Angely Mercado
December 15, 2017 11:53 am
Bryan Mullennix/Getty Images

Before hurricane season, before multiple stress-induced illnesses, I had planned to save up as much money as humanly possible and convince my parents to spend Christmas in Puerto Rico with my father’s side of the family. Next, I wanted to head to the Dominican Republic to see my mother’s side of the family for New Year’s Eve.

The holiday season in the Caribbean starts earlier than it does in the United States, and it ends a week later thanks to Los Reyes Magos, or Three Kings Day. We don’t celebrate the Christmas season with family here in the States the way we used to, so the holidays have become painfully lonely. I figured there was no better way to fix that than to head somewhere warm and festive. I figured that, down in Puerto Rico, I’d be able to escape the frustrating holiday songs that play on repeat inside of every store after Thanksgiving. Caribbean holiday songs are about pouring rum on your problems, having a multitude of family members, baby Jesus, and even death. They actually have danceable beats. But more importantly, there are no damn bells mentioned in any of them.

One of my favorite songs is “Caminan Las Nubes” or “The Clouds Walk,” which is about San Antonio, a favorite patron saint among so many of my Puerto Rican family members. I imagined myself singing from home to home, reveling in the parranda traditions with relatives and friends my father had grown up with.

But then Hurricane Maria touched down.

We didn’t know what was going on down in Coamo, my father’s hometown. We didn’t know how my father’s family was surviving the storm.

So I listened to Puerto Rican Christmas music.

I replayed bomba and plena music videos over and over and over again. I thought that, if I imagined the island as a place filled with the patron saint festivals I’d grown up attending, then I would feel a little better.

I knew, though, that wasn’t reality for my family in Puerto Rico. The few photos I saw of that southern part of the island showed trees stripped of their leaves, light posts leaning against buildings, and houses without windowpanes or roofs.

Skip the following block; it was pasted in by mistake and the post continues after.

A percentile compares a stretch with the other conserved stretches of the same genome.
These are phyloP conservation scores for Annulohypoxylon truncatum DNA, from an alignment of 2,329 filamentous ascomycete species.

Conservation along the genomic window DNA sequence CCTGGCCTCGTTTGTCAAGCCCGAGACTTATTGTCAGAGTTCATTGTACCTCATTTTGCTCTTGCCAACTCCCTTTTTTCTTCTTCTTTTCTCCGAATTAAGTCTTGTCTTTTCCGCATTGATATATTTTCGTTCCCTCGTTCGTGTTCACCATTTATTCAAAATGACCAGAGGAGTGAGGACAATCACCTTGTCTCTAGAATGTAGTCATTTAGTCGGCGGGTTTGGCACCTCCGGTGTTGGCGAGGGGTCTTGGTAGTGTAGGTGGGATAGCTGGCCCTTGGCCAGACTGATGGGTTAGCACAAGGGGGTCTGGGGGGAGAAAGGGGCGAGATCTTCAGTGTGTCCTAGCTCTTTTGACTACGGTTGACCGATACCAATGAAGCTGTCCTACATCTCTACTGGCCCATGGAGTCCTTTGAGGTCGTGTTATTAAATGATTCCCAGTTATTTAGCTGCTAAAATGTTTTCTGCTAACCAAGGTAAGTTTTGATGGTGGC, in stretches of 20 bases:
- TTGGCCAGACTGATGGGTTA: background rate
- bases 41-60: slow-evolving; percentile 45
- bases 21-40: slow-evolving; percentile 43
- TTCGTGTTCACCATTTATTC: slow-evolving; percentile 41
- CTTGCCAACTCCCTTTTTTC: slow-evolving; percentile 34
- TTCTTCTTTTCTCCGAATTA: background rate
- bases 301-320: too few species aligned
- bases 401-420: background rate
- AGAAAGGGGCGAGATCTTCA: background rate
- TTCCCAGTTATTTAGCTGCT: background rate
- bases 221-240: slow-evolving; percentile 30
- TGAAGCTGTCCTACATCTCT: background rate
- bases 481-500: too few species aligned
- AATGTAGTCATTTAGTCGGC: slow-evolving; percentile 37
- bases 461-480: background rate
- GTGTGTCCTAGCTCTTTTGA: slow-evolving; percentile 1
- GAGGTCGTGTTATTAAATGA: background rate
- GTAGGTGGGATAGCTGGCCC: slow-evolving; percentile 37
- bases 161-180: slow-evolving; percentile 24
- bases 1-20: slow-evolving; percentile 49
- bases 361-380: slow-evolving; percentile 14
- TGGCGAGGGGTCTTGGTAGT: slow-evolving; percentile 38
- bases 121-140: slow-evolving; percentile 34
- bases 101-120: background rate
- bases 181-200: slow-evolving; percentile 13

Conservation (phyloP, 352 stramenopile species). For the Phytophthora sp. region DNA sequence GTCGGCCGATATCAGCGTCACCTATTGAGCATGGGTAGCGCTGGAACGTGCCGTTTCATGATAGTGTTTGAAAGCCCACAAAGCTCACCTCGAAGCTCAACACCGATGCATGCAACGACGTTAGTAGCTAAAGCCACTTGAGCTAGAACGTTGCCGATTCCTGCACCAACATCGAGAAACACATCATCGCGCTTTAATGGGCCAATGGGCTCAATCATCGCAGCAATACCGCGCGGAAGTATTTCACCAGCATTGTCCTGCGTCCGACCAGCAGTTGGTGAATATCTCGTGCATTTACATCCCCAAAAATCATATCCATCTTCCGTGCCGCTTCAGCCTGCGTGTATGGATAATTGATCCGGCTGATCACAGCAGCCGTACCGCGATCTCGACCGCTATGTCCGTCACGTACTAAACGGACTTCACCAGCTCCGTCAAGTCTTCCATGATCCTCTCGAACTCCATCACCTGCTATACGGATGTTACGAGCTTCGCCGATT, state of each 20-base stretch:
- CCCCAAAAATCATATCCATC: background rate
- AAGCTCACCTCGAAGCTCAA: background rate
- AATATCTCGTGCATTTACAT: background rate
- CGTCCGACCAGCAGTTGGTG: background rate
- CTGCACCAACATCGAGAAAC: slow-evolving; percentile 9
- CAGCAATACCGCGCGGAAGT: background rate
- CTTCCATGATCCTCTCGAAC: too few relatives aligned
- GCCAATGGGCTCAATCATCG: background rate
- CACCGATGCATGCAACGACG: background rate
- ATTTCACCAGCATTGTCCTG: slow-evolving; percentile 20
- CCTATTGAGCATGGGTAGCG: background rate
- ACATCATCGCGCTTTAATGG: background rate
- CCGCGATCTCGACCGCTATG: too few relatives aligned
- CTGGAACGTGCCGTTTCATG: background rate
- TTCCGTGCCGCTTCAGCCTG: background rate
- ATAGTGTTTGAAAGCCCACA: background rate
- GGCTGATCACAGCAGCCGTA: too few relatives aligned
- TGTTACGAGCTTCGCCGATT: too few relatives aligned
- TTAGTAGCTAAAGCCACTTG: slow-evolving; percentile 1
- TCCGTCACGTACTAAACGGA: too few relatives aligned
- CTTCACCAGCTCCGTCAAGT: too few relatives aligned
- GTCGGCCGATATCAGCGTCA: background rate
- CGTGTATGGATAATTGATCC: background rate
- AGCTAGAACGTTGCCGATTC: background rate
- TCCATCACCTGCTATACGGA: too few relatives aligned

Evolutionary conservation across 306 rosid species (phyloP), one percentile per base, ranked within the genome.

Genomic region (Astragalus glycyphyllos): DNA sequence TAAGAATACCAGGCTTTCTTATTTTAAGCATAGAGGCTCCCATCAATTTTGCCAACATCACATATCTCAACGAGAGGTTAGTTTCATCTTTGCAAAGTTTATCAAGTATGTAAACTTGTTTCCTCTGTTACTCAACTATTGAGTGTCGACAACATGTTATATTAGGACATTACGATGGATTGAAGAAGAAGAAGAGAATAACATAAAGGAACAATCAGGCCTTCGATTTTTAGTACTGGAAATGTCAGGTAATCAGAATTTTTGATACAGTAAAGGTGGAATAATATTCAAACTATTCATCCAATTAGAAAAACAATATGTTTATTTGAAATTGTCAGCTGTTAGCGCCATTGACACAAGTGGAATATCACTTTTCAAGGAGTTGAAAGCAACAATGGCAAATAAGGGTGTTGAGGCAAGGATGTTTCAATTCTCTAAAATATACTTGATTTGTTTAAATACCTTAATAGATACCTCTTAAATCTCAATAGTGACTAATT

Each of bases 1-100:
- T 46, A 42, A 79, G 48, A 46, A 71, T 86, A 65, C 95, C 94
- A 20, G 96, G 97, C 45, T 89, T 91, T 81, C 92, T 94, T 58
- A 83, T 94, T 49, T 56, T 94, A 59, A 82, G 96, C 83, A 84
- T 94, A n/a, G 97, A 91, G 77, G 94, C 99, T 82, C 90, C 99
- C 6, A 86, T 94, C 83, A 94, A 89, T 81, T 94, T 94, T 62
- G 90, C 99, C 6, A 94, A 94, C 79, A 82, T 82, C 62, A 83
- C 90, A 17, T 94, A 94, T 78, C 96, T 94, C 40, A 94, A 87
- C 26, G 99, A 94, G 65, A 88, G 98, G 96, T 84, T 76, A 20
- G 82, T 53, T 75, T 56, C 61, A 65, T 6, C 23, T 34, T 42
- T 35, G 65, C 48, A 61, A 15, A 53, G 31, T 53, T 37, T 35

Xavier Garcia/Bloomberg via Getty Images

One of my aunts was finally able to call me in November, and I found out that my uncle’s bar had been damaged by the 175 mph winds and their home had been partially flooded. I nearly cried as I imagined the stress they’d experienced during Hurricane Maria.

That day, I played several mixes of Puerto Rican holiday music, and I wondered if people would be able to actually celebrate, to sing and dance from house to house like they had done all those years before. I read a piece written by a student at my former graduate school; it was called “For The Sake of Puerto Rican Christmas.” Her words soothed me. Like so many of us in the diaspora, she also hadn’t heard from her relatives for a while. She discussed the importance of the holiday season for passing down Puerto Rican culture, both on and off the island.

It hurt to realize that this part of our culture was threatened by a natural disaster we had no control over.

After that, I reached for every little slice of Puerto Rican-ness I could find. I ate as much Puerto Rican food as possible. I drank coquito like it was water (that’s our creamy coco-nutty holiday drink). I replayed YouTube videos of people performing traditional dances. My heart was broken because I couldn’t go to the island for the holidays, but I promised to express that side of myself, somehow.

Every year, Banco Popular, the chain of local banks, puts together a Christmas television special that highlights artists and well-known Puerto Ricans. Clips show people throwing themselves backwards into the ocean waves on New Year’s Eve for good luck, and describe how so many have faced adversity in the past, as they continue to now.

I watched the recent special this month with my father. He didn’t know that I saw how he kept wiping his eyes. As we watched, he told me about a Puerto Rican swimmer who wasn’t allowed to compete on the island’s team because he was given a scholarship in the States. When he won a medal, the U.S. national anthem played. The American flag was raised, but he waved a little Puerto Rican flag to show the stadium where his heart was.

“He’s a champion; they all were,” he said, his voice shaking.

Come Christmas Eve, otherwise known as Noche Buena in my home, I’ll make an early resolution to continue learning as much about my Caribbean history as possible. I’ll do my best to use my writing career to talk about different cultures, especially Puerto Rican culture. Maybe this New Year’s Eve, I’ll give my dad my 2017 calendar so that he can burn it, like he did growing up there. We’ll make New Year wishes, for us, and for the island.

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